5. Make mud pies
Pull out some pots, pans, and kitchen utensils, and then head outside. Add some dirt and water…voila! Instant fun! I recommend as few clothes as you feel appropriate and a nearby water hose for clean-up. Digging, stirring, and pouring all involve not only fine motor skills, but visual motor as well. And you get a great sensory experience. It is OK mom, mud washes off and as my grandmother always used to say, “God made dirt, and dirt don’t hurt”. Playing in sand can also be a great activity, or better yet mix the mud and sand together for an entirely new “sensory” experience.
6. Blow bubbles
Sounds easy enough, but blowing bubbles involves all kinds of skills to master. Children need to be able to accurately position their lips, blow with just the right amount of force, and manage what might be a slippery wand in their fingers. Try adding food coloring for a different take or using different household items in a bucket of homemade bubble solution to come up with new bubble makers. One of my favorites…a fly swatter!
7. Make the outdoors your canvas
Art projects take on a whole new meaning when outside. Try sidewalk chalk, washable paint, mud, or just plain water to help your child create hopscotch boards and race tracks. Why not trace each other and then add the facial details and clothing? Your budding artist might also enjoy spraying a water bottle filled with water and food coloring. Best part of this creativity…no clean up!
8. Go for a walk
Once again, get moving. Take a walk around your neighborhood, Local Park, or through a sprinkler. For variety, add marching, jogging, skipping, hopping, or even musical instruments to form a parade. As you walk, sing the ABC’s, count, or tell stories. When appropriate, get those shoes off! Many little toes love the sensory experience of grass, sand, or mud. Make a line with tape and pretend it is a balance beam. Plan a nature hike in your backyard. Grab some paper, crayons, and pencils. Draw pictures and label things you find. Pretend to be airplanes in the sky, ducks waddling, stiff legged robots, galloping horses, or fish swimming in the sea.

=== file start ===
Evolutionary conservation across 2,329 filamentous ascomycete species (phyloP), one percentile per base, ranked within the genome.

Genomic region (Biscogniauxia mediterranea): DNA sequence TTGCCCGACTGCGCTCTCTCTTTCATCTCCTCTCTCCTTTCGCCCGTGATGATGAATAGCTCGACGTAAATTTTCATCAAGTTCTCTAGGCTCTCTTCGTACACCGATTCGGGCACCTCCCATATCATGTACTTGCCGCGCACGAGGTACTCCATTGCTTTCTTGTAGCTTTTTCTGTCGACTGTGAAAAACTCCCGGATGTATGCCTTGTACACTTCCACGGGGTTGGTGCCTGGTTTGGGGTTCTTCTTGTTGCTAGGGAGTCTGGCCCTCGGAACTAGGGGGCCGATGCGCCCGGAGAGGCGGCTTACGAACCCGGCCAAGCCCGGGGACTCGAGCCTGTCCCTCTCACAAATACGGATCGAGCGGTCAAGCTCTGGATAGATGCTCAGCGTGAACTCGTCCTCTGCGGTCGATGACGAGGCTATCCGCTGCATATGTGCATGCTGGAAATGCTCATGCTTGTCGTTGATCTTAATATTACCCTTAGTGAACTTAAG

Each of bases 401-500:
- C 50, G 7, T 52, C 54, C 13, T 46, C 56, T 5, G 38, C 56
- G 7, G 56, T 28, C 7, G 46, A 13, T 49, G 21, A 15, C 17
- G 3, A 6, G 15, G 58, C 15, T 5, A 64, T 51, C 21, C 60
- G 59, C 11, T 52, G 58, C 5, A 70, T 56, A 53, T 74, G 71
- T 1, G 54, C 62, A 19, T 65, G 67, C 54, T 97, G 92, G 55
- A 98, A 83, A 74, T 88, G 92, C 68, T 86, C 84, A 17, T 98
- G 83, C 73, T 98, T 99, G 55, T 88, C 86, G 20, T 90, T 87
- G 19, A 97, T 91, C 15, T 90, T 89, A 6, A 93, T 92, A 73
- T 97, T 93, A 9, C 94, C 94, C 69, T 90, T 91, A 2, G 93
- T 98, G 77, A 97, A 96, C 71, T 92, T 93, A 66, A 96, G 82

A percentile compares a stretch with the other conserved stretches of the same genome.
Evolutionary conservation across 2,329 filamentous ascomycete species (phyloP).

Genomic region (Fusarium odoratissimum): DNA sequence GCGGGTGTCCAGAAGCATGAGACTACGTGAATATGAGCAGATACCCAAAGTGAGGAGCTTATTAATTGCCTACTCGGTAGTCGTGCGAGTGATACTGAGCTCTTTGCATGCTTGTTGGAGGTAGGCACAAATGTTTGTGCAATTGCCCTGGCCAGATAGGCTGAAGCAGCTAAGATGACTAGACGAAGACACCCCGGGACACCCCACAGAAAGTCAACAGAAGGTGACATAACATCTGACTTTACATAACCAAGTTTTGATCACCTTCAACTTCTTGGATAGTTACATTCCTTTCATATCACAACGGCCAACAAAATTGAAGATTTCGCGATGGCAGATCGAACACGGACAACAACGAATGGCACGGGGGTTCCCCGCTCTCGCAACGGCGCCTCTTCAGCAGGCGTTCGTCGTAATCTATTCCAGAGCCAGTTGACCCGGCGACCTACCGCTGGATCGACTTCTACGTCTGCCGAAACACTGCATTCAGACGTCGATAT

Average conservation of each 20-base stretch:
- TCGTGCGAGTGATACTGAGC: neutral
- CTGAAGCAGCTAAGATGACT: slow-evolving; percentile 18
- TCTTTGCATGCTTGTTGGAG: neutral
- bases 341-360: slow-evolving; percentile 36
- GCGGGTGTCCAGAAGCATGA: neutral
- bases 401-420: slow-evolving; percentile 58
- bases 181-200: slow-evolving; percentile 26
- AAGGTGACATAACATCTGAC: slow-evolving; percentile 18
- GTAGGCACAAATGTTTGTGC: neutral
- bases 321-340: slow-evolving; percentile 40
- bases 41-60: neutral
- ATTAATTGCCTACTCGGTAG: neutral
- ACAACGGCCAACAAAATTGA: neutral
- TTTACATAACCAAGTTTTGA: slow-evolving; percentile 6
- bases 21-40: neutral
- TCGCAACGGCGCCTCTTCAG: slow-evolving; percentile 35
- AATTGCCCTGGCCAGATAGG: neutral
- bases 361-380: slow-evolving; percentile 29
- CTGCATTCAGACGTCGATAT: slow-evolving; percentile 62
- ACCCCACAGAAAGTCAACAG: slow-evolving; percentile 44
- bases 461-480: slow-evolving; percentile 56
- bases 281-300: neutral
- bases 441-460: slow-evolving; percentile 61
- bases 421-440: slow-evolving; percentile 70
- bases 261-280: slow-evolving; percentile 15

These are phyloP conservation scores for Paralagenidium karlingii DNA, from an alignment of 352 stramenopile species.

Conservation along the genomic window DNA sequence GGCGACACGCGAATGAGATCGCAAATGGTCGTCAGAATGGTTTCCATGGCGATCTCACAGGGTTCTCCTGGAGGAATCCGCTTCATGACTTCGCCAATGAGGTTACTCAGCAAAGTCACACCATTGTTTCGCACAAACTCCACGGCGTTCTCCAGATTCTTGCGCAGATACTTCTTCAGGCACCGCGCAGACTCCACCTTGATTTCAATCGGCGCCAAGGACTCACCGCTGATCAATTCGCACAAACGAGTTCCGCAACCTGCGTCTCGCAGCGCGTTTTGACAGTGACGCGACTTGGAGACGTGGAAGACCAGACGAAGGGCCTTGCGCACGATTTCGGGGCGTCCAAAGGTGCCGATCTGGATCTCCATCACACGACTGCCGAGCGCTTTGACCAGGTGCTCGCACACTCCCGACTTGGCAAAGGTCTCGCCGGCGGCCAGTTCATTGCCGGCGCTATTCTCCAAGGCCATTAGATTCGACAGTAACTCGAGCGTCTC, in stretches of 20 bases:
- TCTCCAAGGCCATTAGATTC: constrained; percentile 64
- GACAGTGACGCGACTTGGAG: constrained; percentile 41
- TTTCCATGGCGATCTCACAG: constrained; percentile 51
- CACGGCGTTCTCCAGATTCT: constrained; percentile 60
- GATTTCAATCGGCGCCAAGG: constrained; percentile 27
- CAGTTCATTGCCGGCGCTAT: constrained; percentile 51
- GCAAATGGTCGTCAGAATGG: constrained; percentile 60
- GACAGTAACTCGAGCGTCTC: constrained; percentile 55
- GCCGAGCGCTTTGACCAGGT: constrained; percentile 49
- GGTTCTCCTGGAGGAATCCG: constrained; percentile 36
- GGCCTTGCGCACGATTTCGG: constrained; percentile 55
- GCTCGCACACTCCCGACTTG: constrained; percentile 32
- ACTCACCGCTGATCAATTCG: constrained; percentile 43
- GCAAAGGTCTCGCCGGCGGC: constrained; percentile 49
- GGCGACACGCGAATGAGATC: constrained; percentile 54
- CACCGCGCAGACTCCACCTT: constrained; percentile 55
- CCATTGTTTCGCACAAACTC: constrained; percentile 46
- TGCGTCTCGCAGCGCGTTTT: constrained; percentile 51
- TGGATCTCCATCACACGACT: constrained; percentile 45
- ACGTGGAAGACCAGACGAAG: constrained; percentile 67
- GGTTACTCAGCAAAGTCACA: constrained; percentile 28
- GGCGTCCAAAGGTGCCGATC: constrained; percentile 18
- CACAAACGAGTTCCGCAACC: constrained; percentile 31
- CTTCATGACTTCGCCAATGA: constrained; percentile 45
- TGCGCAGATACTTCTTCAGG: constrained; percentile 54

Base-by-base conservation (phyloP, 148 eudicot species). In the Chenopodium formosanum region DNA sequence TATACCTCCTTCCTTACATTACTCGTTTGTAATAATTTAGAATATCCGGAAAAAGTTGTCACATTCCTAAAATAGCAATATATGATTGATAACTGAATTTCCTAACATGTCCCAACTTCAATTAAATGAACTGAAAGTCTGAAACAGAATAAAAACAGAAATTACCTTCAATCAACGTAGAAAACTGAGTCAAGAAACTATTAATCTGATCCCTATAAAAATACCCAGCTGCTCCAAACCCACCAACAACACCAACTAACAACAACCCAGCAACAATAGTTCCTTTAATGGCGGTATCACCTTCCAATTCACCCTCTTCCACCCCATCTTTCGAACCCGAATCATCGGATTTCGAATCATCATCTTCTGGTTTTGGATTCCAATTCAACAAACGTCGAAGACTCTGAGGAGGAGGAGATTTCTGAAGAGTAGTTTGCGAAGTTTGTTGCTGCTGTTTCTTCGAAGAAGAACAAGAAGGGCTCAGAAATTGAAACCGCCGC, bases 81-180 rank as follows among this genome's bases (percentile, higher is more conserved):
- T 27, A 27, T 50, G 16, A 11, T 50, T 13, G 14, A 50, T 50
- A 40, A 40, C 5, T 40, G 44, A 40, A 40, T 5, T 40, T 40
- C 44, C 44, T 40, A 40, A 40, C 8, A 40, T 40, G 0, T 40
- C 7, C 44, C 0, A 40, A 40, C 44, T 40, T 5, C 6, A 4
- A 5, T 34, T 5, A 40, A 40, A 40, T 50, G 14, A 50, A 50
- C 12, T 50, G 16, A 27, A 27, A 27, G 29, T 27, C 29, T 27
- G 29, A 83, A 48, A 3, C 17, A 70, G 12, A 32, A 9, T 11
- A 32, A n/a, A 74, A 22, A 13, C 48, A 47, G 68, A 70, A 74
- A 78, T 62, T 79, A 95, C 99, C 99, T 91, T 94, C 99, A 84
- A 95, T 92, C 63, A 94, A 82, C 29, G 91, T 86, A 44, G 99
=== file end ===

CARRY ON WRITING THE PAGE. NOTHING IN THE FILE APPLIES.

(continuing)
This child favorite can be a little tricky. Learning to pump requires balance, strength, and good timing. I would recommend that you hop on first to demonstrate for your child. Then when it is her turn, describe what it is that you want her to do. For example, you might say, “Push your legs out and lean back. Now pull them in hard and sit up.” Move your position, sometimes standing behind your child, sometimes in front while you push her, encouraging the correct motion. For advanced children, try twisting the swing then letting it untwist or let them experiment with different positions like lying on their stomach.
10. Play classic backyard games
Remember how fun it was to play hide and go seek, tag, follow the leader, red light/green light, or Simon Says. These games not only burn energy, but engage listening, sequencing, motor planning, and gross motor skills.
So grab a few water bottles, slather on some sunscreen and get ready to try some of these summer activities for yourself. Who knows, you might be wishing summer would never end!